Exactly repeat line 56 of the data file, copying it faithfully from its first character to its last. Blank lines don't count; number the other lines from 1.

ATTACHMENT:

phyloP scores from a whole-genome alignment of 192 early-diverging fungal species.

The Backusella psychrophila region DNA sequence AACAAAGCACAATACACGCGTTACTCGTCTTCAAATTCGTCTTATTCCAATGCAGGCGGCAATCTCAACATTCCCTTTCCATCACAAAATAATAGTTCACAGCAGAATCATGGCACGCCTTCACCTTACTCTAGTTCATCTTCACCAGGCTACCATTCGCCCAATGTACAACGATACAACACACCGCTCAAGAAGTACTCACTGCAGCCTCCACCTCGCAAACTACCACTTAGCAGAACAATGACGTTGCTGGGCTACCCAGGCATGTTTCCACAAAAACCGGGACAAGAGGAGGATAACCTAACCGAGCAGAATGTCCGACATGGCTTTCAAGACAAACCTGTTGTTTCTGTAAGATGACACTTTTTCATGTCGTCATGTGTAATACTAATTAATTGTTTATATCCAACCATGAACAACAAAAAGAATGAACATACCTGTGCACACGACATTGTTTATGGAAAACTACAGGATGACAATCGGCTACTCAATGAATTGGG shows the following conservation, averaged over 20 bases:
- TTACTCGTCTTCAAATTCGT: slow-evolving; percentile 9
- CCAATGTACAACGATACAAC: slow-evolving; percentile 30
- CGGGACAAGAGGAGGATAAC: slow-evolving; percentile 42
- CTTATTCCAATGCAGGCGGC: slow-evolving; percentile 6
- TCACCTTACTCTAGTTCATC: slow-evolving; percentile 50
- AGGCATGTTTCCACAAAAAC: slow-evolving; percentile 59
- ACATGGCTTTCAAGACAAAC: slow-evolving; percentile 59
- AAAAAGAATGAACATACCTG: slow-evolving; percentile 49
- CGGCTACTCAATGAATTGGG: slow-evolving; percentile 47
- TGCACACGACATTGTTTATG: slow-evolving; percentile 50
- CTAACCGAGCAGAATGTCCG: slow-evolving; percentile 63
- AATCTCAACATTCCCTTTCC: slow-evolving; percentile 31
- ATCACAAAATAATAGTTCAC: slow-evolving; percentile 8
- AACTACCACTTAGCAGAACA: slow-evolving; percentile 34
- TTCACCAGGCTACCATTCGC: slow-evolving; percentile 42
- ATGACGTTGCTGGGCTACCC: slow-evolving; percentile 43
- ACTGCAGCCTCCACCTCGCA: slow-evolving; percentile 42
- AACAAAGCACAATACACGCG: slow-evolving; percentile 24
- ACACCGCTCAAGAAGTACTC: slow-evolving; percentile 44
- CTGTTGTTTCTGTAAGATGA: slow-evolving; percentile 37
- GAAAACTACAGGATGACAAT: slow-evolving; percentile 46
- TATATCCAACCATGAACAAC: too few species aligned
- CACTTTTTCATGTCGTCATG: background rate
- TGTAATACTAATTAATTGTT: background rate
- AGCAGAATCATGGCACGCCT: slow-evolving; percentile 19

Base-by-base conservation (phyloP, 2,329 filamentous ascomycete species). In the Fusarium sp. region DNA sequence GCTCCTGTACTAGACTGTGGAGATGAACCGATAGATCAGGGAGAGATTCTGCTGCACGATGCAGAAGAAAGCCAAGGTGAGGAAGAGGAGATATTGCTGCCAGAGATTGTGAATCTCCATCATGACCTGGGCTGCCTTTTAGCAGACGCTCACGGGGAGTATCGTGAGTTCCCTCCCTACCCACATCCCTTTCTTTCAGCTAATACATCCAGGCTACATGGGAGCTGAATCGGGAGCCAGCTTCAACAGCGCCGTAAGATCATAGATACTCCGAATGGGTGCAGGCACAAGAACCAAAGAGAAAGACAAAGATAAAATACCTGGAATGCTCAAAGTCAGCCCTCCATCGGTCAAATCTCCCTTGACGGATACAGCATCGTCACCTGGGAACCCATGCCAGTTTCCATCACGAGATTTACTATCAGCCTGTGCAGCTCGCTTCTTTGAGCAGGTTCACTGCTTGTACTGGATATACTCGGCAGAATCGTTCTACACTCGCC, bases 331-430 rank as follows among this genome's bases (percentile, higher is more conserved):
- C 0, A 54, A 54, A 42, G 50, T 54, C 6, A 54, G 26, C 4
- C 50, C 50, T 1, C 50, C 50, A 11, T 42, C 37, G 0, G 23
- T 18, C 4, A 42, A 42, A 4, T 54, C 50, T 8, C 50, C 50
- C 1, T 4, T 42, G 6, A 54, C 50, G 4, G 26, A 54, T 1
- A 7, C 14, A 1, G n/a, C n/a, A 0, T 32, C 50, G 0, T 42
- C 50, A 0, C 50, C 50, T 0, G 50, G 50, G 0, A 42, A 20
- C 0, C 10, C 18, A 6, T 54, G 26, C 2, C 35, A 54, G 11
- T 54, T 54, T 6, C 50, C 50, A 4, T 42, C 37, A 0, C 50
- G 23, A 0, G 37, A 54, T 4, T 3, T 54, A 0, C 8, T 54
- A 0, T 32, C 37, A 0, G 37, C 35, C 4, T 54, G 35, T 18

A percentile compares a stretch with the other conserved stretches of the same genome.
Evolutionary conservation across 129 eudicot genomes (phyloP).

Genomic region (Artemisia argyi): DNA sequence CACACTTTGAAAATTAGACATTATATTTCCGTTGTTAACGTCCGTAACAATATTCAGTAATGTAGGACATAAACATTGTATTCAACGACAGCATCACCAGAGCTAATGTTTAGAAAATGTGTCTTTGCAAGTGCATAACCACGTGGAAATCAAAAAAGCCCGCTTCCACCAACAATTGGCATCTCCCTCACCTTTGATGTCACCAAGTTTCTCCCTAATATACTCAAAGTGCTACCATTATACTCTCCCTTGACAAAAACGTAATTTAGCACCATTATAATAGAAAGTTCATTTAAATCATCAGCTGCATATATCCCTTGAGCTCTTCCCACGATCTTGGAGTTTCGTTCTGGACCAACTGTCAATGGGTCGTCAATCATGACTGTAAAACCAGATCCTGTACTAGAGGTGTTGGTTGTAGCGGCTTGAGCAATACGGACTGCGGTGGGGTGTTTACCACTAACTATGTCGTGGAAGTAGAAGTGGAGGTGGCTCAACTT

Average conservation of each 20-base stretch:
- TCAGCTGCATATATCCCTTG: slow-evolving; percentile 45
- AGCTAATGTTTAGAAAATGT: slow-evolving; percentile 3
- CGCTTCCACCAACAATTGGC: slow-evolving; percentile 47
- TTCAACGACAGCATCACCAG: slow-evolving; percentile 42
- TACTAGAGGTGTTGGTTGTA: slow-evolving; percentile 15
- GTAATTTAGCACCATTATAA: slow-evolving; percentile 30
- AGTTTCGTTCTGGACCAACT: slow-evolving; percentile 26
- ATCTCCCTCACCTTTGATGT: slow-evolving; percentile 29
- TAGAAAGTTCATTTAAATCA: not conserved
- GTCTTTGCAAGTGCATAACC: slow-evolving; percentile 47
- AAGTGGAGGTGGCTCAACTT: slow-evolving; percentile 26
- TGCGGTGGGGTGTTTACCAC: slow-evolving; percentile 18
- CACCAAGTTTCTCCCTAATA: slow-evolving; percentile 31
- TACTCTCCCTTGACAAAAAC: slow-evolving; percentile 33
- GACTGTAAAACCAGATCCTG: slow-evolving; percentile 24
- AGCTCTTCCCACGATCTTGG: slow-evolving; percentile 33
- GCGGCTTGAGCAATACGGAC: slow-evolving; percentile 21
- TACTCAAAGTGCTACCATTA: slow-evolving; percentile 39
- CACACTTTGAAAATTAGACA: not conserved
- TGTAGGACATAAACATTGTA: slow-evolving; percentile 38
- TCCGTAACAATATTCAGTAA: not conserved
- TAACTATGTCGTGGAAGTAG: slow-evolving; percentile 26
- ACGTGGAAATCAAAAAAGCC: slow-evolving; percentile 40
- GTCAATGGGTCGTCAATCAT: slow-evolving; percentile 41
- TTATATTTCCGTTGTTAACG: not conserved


- TACTCTCCCTTGACAAAAAC: slow-evolving; percentile 33